One of my favorite professors at Colorado State is a man named Greg Dickenson. As a speaker and as a scholar he is amongst the most accomplished and effective in his practice. I’ve had only one class with the man but I adore him.
This week he came to my communications “capstone” class to speak on rhetoric. To prepare for his lecture, we were assigned a reading by Kenneth Burke, a communications scholar whose work I’ve enjoyed. The reading was one I had already done, “Literature As Equipment for Living,” from Burke’s 1937 book Perspectives by Incongruity. The last time I read this article I was 19 and had just realized that physics wasn’t for me. Anything I heard about communications was bright and exciting and new. I think all I took from “Literature as Equipment for Living” the first time around was a shallow understanding of the main argument. Kenneth Burke, if you’ll allow me to nerd out even more, says so so much in everything he’s ever written. His main argument is always skirted by a ton of smaller but similarly weighty arguments that are delicious to the mind. This time around, in my last class as a communications major, I got a great deal more out of Burke’s article.
All of that introduction was to explain a realization I came to during the lecture. Dickenson spoke a little about Burke’s discussion of self-help books. Burke writes (the bold things were originally italicized by himself):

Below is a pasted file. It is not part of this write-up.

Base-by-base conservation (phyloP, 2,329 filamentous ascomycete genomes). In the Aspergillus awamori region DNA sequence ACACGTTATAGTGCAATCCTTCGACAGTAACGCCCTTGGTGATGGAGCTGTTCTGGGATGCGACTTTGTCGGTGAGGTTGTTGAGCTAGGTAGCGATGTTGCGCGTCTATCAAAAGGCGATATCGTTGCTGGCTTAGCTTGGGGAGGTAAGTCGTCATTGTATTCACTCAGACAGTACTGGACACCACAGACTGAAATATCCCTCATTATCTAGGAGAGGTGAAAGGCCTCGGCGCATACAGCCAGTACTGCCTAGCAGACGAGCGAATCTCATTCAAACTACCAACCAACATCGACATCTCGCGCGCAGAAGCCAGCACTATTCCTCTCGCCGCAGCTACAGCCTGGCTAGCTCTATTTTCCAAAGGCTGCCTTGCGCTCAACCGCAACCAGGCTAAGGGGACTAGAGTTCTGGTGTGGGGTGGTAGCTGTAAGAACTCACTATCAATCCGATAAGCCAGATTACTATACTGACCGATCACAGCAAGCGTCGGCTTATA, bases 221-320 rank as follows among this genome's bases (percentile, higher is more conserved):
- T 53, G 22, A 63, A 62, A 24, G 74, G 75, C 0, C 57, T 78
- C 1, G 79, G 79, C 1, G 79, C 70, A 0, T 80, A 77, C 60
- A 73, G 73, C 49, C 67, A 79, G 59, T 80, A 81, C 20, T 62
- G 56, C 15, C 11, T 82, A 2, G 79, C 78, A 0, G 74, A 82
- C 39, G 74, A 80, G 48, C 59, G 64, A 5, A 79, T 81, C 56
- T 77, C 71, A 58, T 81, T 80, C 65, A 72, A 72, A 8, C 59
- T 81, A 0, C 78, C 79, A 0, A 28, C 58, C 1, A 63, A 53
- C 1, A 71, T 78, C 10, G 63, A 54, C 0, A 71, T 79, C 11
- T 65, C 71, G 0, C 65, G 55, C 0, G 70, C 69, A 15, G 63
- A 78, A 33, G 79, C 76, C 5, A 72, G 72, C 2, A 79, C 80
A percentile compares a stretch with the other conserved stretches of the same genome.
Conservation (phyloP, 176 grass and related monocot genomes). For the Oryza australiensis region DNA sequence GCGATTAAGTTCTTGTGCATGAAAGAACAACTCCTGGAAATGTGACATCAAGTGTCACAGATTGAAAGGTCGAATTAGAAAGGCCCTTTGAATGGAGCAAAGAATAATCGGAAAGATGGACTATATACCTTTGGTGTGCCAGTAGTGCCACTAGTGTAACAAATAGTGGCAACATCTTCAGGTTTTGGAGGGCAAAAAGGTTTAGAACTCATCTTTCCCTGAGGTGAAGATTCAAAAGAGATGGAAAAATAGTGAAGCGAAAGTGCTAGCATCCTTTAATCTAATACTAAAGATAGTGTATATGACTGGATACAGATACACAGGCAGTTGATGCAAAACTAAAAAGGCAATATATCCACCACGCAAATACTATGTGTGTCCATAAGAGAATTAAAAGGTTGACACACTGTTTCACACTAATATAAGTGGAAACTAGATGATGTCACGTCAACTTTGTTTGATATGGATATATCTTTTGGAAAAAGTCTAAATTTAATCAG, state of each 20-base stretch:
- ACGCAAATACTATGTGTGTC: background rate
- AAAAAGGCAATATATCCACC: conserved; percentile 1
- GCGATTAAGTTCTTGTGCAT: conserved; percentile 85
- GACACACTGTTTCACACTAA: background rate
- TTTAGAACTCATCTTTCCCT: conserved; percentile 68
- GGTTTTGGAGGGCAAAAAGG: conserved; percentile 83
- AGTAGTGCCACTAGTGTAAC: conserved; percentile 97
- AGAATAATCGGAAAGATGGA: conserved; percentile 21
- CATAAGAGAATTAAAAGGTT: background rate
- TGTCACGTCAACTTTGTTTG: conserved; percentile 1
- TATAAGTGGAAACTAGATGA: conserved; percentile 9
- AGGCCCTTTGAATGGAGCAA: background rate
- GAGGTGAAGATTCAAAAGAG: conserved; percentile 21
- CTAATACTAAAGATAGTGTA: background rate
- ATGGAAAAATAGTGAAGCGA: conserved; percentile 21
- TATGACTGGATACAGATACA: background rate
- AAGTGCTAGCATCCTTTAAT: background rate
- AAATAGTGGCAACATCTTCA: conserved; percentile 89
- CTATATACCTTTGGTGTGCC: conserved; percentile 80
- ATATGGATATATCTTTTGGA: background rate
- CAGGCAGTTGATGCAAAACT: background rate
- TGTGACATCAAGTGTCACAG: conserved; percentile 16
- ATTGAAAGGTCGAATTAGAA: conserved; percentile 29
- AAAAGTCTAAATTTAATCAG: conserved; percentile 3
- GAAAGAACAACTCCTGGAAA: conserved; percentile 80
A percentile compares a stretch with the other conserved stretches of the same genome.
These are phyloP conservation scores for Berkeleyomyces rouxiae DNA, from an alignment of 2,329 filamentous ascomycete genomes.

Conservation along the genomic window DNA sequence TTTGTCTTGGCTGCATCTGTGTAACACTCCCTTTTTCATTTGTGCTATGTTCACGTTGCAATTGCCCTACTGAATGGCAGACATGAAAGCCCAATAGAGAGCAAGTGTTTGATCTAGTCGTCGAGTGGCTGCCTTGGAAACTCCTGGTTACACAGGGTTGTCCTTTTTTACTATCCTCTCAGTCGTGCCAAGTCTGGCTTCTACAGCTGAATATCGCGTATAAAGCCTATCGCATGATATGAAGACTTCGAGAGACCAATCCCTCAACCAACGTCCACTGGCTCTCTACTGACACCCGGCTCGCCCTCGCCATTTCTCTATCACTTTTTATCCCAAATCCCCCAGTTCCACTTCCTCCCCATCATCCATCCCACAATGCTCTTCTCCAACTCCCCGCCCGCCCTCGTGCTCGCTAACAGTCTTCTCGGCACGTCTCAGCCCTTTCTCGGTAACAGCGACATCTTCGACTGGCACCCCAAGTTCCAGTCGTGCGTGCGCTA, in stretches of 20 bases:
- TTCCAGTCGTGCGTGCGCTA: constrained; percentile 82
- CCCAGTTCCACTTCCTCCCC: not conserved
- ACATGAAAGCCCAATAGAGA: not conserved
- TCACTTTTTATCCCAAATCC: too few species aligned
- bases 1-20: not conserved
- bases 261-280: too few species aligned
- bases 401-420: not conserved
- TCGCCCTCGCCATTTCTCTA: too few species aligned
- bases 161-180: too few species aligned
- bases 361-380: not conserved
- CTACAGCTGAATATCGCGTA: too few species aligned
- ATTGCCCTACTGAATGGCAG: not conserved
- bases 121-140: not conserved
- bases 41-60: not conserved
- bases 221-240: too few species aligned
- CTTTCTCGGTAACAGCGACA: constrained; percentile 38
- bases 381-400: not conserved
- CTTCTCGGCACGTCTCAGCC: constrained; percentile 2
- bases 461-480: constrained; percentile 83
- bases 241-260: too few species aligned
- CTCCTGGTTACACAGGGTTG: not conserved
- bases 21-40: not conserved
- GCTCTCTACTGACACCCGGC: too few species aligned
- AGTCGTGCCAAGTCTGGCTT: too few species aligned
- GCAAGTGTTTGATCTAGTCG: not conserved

We usually take it for granted that people who consume our current output of books on “How to Buy Friends and Bamboozle Oneself and Other People” are reading as students who will attempt applying the recipes given. Nothing of the sort. The reading of a book on the attaining of success is in itself the symbolic attaining of that success. It is while they read that these readers are “succeeding.” I’ll wager that, in by far the the great majority of cases, such readers make no serious attempt to apply the book’s recipes. The lure of the book resides in the fact that the reader, while reading, is then living in the aura of success. What he wants is easy success; and he gets it in symbolic form by the reading itself.
I don’t even remember reading this the first time, but sitting in class tonight I was wow’ed by it. Kenneth Burke isn’t just making an argument about self-help literature or the readers of such, he’s making an argument about the way we consume literature; ideas even.
When we sit in service on Sunday mornings we often hear a message that is rich with emotion and carefully constructed to have three or more points designed to lead us to a better relationship with God or to more effective leadership or to better marital…whatever. I don’t mean to undermine these kind of sermons like I don’t think Burke meant to undermine self-help books. Also, I think sermons with 3+ points on effective leadership (for example) are already on a completely different plane anyway than books with 9+ ways to make money overnight in the travel industry. So don’t hear me talking down those sermons. The point is that, like with readers of self-help books, we like to assume that we listen to sermons as students that want to apply the teaching to our lives when really we may just be getting some superficial “feeling” of righteousness by being present for a discussion of righteousness. Does that make sense? It becomes easy, then, to feel like we are more righteous for the sake of attending a sermon on the topic of righteousness.